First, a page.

Business Today

“India needs game changers In microfinance�

Print Edition: December 14, 2008

Nancy Barry, Founder & president, enterprise solutions to poverty
Nancy Barry
Nancy Barry is the ex-head of the world Bank’s Global Industry Development Group and former President of Women’s World Banking. Over the last two years, Barry has built Enterprise Solutions to Poverty (ESP), which engages industry leaders and entrepreneurs in building inclusive growth strategies, both in India and other emerging markets. Forbes magazine has recognised her as one of the world’s most powerful women and U.S. News & World Report has dubbed her as one of America’s top 20 leaders. Here, Nancy shares her concerns about the evolution of the microfinance industry in India:

The outreach that the Indian microfinance industry has achieved, through both the microfinance institutions (MFIs) and the Bank-Self Help Group (Bank-SHG) linkage model over the last 10 years, is impressive. Today, over 50 million poor women have access to very small loans. I believe this is the main accomplishment of the Indian microfinance sector over the last 10 years.

However, there are issues that underly this accomplishment. First, both India and Bangladesh have problems rooted in the near exclusive reliance on group lending. The structures built are yielding tiny loans to millions of poor women and are not being leveraged to provide other financial products that build income and assets.

Group lending is very powerful as a “startup” product, particularly for poor women, because it has built into it an empowerment component, a community component and a social component. The problem is that the SHG and Grameen-type group lending models have been used only to make very small loans. These groups involving 50 million poor women in India are organs that could be used to provide vital savings services, insurance services and housing finance. None of this has been done. The focus on microcredit—not microfinance— has been a very limited, superficial use of national grassroots outreach structures.

Today, most Indian microfinance institutions are becoming loan dispensers, rather than financial intermediaries for the poor. Part of the problem lies with the group lending model in which group organisers are not comfortable making growth oriented loans or providing a range of savings, insurance and other financial products. Part of the problem also rests with the NBFC legal structure that many microfinance institutions have chosen, which does not enable MFIs to mobilise broad-based savings as a service or as a source of funds.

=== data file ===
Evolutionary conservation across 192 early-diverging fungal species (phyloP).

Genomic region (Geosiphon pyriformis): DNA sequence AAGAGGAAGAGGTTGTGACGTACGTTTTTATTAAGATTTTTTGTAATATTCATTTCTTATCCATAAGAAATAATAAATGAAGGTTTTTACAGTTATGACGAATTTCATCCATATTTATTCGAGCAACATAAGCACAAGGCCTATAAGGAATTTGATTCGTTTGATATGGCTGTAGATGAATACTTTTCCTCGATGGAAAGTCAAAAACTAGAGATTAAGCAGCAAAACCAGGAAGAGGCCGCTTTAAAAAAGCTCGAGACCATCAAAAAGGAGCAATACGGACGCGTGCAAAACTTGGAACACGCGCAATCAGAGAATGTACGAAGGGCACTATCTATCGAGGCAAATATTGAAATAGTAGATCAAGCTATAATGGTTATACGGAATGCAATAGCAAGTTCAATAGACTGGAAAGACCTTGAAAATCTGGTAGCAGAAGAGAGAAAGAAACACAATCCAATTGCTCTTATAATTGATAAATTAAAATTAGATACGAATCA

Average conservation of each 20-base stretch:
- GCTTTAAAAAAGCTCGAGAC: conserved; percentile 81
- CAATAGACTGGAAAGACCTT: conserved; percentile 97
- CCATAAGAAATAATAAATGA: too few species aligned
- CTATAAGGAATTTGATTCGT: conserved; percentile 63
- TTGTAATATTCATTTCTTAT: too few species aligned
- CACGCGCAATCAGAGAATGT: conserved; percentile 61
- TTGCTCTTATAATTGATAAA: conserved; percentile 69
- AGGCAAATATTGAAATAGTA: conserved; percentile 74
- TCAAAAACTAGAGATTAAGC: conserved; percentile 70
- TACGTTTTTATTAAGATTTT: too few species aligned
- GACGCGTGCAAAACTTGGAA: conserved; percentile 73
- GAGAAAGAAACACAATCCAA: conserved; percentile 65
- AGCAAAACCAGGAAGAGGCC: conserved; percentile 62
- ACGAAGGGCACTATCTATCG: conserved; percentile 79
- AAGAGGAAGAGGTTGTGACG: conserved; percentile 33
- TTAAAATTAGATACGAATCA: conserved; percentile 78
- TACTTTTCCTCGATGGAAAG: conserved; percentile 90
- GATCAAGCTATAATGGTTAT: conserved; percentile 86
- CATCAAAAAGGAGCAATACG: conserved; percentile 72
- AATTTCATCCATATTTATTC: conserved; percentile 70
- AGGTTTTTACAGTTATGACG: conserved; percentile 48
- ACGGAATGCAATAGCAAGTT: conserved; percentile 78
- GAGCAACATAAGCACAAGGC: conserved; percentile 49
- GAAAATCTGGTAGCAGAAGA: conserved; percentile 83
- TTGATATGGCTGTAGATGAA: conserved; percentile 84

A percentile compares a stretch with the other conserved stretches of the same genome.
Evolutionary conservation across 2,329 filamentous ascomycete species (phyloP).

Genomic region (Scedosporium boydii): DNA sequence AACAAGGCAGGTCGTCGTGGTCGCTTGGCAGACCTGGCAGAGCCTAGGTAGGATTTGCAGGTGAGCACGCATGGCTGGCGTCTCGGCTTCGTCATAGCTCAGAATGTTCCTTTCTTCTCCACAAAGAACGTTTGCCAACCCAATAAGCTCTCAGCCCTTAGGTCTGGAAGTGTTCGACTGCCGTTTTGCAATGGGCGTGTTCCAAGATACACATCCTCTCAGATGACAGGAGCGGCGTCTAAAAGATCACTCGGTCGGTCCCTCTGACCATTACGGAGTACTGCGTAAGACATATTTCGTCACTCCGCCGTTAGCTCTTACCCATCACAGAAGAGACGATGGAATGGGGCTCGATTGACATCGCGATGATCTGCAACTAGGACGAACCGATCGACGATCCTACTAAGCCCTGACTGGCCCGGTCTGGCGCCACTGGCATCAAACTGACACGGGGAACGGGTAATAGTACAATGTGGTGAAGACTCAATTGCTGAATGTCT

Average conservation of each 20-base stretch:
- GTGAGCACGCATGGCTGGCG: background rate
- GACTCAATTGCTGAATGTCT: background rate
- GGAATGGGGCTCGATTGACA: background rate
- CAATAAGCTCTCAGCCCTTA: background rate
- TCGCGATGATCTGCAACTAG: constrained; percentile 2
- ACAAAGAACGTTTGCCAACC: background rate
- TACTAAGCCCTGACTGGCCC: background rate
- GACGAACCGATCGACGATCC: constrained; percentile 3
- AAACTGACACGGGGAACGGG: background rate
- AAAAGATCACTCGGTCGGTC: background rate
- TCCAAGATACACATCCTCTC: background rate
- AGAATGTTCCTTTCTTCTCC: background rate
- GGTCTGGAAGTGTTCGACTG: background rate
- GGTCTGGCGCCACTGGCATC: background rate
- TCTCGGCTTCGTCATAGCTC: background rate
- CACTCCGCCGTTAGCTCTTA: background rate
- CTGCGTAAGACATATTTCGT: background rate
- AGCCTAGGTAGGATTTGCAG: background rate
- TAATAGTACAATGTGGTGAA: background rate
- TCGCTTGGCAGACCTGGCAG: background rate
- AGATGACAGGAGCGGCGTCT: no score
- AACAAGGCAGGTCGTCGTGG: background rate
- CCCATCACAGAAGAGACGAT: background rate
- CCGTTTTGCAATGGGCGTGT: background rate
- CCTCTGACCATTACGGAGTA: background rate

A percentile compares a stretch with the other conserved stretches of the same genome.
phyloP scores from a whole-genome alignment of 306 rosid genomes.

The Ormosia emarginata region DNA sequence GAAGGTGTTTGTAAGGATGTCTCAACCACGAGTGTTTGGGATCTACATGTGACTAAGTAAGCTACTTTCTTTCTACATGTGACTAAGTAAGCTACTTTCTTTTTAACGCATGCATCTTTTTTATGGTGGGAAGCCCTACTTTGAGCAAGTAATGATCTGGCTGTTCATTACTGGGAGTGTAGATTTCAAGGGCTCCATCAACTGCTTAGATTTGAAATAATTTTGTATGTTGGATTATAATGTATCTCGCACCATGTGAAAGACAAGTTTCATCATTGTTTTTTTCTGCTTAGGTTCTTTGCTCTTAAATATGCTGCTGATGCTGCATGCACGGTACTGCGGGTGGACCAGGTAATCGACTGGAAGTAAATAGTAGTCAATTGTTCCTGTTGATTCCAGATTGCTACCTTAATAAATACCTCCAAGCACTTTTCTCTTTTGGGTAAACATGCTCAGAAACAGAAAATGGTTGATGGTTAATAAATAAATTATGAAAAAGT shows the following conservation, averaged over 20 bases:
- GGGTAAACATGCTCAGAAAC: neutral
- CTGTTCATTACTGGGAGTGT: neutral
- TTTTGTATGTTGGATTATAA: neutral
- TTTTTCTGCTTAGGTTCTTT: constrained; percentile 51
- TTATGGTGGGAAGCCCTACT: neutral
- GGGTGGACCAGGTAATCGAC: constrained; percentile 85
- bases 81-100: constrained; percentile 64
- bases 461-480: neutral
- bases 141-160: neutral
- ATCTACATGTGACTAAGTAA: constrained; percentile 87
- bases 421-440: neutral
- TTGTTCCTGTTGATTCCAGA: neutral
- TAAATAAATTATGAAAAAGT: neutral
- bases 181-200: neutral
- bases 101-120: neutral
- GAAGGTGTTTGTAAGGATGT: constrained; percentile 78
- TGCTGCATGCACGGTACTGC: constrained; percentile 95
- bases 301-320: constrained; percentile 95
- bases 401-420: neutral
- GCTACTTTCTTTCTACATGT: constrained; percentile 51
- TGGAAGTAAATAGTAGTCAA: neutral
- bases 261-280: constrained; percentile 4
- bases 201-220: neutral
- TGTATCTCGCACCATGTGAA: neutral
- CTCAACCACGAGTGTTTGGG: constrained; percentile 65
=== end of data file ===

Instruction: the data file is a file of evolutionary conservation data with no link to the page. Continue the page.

As a result, MFIs have relied increasingly on foreign equity sources to fuel growth. Most of the foreign equity sources have no interest or capabilities in supporting MFIs in diversifying their product offerings to poor clients; rather, these sources increase the pressure on MFIs to make shortterm profits by focussing on dispensing more small loans. So, group lending business models keep the loans small, and legislation, MFI capabilities and the short-term profit push keep the focus on microcredit.

Also, some of the leading MFIs have moved the focus on building livelihoods to a mentality of a consumer lender, asking how much of the poor family’s purse or wallet they can gain by providing loans and consumer goods. What India needs are some game changers in microfinance, not more or bigger loan dispensers, fuelled by external funding. These game changers will learn from SEWA Bank and BASIX and scale up some of the positive lessons of these grounded organisations.

Enterprise Solutions to Poverty has engaged leading companies in India—including Tata, Reliance, ITC and Mahindra—as well as some emerging entrepreneurs— such as FabIndia, ICICI Foundation and SELCO. These companies are paving the way in mobilising large numbers of poor people as suppliers, distributors and consumers of asset building products. ESP has mobilised over 150 of the leading companies and emerging entrepreneurs of India, China, Mexico, Colombia, and most recently, in Brazil and Kenya. We are supporting these companies in building profitable and inclusive growth strategies geared to doubling the income and assets of over 50 million poor people by 2012. 

 E. Kumar Sharma

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